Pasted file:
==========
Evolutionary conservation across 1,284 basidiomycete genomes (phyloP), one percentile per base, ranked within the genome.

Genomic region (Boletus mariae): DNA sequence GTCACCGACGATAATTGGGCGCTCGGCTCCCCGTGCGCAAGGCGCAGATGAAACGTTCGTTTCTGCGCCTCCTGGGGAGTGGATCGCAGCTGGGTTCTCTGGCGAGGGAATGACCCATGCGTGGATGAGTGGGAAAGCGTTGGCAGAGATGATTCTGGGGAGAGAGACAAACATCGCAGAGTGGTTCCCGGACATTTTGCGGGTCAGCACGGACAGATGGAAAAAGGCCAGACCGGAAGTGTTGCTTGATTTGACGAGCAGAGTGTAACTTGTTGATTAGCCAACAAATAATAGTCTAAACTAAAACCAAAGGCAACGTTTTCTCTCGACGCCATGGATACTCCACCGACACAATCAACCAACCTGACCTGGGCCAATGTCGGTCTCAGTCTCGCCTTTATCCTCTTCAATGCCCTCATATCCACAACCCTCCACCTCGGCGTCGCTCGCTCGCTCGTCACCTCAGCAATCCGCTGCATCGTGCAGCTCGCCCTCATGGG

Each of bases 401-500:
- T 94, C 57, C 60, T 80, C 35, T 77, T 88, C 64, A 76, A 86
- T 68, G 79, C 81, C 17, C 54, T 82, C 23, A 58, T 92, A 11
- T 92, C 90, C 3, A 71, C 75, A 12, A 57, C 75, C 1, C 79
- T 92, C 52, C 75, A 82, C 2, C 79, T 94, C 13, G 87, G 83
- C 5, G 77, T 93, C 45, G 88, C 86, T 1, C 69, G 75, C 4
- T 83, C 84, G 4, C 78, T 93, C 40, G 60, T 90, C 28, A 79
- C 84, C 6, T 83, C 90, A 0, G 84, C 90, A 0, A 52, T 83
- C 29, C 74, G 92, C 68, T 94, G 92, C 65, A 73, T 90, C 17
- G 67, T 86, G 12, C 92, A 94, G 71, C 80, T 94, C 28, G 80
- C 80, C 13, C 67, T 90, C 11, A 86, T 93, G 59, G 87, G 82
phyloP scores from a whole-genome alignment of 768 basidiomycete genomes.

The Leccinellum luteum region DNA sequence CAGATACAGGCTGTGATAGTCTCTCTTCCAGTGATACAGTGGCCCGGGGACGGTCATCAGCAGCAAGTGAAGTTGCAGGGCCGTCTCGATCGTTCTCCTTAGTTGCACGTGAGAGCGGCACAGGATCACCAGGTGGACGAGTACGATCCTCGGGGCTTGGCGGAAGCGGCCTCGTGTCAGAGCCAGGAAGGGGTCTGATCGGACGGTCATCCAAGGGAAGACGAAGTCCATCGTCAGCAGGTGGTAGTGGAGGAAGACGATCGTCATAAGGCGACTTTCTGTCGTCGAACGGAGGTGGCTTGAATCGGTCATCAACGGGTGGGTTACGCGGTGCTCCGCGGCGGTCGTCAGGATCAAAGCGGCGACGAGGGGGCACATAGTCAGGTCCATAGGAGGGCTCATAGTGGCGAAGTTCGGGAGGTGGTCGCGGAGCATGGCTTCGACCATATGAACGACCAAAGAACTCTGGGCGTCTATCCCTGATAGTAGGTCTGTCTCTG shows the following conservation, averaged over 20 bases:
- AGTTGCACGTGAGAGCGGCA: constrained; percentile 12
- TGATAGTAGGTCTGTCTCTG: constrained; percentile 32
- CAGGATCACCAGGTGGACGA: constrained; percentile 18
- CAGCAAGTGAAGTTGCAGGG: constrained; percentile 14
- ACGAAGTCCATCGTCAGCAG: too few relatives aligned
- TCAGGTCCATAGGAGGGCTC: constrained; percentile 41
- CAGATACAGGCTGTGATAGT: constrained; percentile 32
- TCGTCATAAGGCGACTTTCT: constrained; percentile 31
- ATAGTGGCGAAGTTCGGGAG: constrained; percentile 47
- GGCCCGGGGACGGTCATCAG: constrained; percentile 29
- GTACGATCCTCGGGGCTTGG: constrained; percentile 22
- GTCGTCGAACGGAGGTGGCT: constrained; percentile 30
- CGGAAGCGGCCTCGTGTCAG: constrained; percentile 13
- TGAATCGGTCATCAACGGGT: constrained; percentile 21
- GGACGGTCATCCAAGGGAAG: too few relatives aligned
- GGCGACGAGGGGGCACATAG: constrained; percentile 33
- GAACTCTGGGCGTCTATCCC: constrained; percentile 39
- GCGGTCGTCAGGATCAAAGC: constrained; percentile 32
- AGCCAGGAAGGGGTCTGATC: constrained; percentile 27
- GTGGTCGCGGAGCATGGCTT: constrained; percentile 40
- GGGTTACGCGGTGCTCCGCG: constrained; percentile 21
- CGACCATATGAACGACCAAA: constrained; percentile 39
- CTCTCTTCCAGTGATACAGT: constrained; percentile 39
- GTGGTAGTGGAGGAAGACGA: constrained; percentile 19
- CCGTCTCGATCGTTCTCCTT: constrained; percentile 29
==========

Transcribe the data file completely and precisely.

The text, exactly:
Evolutionary conservation across 1,284 basidiomycete genomes (phyloP), one percentile per base, ranked within the genome.

Genomic region (Boletus mariae): DNA sequence GTCACCGACGATAATTGGGCGCTCGGCTCCCCGTGCGCAAGGCGCAGATGAAACGTTCGTTTCTGCGCCTCCTGGGGAGTGGATCGCAGCTGGGTTCTCTGGCGAGGGAATGACCCATGCGTGGATGAGTGGGAAAGCGTTGGCAGAGATGATTCTGGGGAGAGAGACAAACATCGCAGAGTGGTTCCCGGACATTTTGCGGGTCAGCACGGACAGATGGAAAAAGGCCAGACCGGAAGTGTTGCTTGATTTGACGAGCAGAGTGTAACTTGTTGATTAGCCAACAAATAATAGTCTAAACTAAAACCAAAGGCAACGTTTTCTCTCGACGCCATGGATACTCCACCGACACAATCAACCAACCTGACCTGGGCCAATGTCGGTCTCAGTCTCGCCTTTATCCTCTTCAATGCCCTCATATCCACAACCCTCCACCTCGGCGTCGCTCGCTCGCTCGTCACCTCAGCAATCCGCTGCATCGTGCAGCTCGCCCTCATGGG

Each of bases 401-500:
- T 94, C 57, C 60, T 80, C 35, T 77, T 88, C 64, A 76, A 86
- T 68, G 79, C 81, C 17, C 54, T 82, C 23, A 58, T 92, A 11
- T 92, C 90, C 3, A 71, C 75, A 12, A 57, C 75, C 1, C 79
- T 92, C 52, C 75, A 82, C 2, C 79, T 94, C 13, G 87, G 83
- C 5, G 77, T 93, C 45, G 88, C 86, T 1, C 69, G 75, C 4
- T 83, C 84, G 4, C 78, T 93, C 40, G 60, T 90, C 28, A 79
- C 84, C 6, T 83, C 90, A 0, G 84, C 90, A 0, A 52, T 83
- C 29, C 74, G 92, C 68, T 94, G 92, C 65, A 73, T 90, C 17
- G 67, T 86, G 12, C 92, A 94, G 71, C 80, T 94, C 28, G 80
- C 80, C 13, C 67, T 90, C 11, A 86, T 93, G 59, G 87, G 82
phyloP scores from a whole-genome alignment of 768 basidiomycete genomes.

The Leccinellum luteum region DNA sequence CAGATACAGGCTGTGATAGTCTCTCTTCCAGTGATACAGTGGCCCGGGGACGGTCATCAGCAGCAAGTGAAGTTGCAGGGCCGTCTCGATCGTTCTCCTTAGTTGCACGTGAGAGCGGCACAGGATCACCAGGTGGACGAGTACGATCCTCGGGGCTTGGCGGAAGCGGCCTCGTGTCAGAGCCAGGAAGGGGTCTGATCGGACGGTCATCCAAGGGAAGACGAAGTCCATCGTCAGCAGGTGGTAGTGGAGGAAGACGATCGTCATAAGGCGACTTTCTGTCGTCGAACGGAGGTGGCTTGAATCGGTCATCAACGGGTGGGTTACGCGGTGCTCCGCGGCGGTCGTCAGGATCAAAGCGGCGACGAGGGGGCACATAGTCAGGTCCATAGGAGGGCTCATAGTGGCGAAGTTCGGGAGGTGGTCGCGGAGCATGGCTTCGACCATATGAACGACCAAAGAACTCTGGGCGTCTATCCCTGATAGTAGGTCTGTCTCTG shows the following conservation, averaged over 20 bases:
- AGTTGCACGTGAGAGCGGCA: constrained; percentile 12
- TGATAGTAGGTCTGTCTCTG: constrained; percentile 32
- CAGGATCACCAGGTGGACGA: constrained; percentile 18
- CAGCAAGTGAAGTTGCAGGG: constrained; percentile 14
- ACGAAGTCCATCGTCAGCAG: too few relatives aligned
- TCAGGTCCATAGGAGGGCTC: constrained; percentile 41
- CAGATACAGGCTGTGATAGT: constrained; percentile 32
- TCGTCATAAGGCGACTTTCT: constrained; percentile 31
- ATAGTGGCGAAGTTCGGGAG: constrained; percentile 47
- GGCCCGGGGACGGTCATCAG: constrained; percentile 29
- GTACGATCCTCGGGGCTTGG: constrained; percentile 22
- GTCGTCGAACGGAGGTGGCT: constrained; percentile 30
- CGGAAGCGGCCTCGTGTCAG: constrained; percentile 13
- TGAATCGGTCATCAACGGGT: constrained; percentile 21
- GGACGGTCATCCAAGGGAAG: too few relatives aligned
- GGCGACGAGGGGGCACATAG: constrained; percentile 33
- GAACTCTGGGCGTCTATCCC: constrained; percentile 39
- GCGGTCGTCAGGATCAAAGC: constrained; percentile 32
- AGCCAGGAAGGGGTCTGATC: constrained; percentile 27
- GTGGTCGCGGAGCATGGCTT: constrained; percentile 40
- GGGTTACGCGGTGCTCCGCG: constrained; percentile 21
- CGACCATATGAACGACCAAA: constrained; percentile 39
- CTCTCTTCCAGTGATACAGT: constrained; percentile 39
- GTGGTAGTGGAGGAAGACGA: constrained; percentile 19
- CCGTCTCGATCGTTCTCCTT: constrained; percentile 29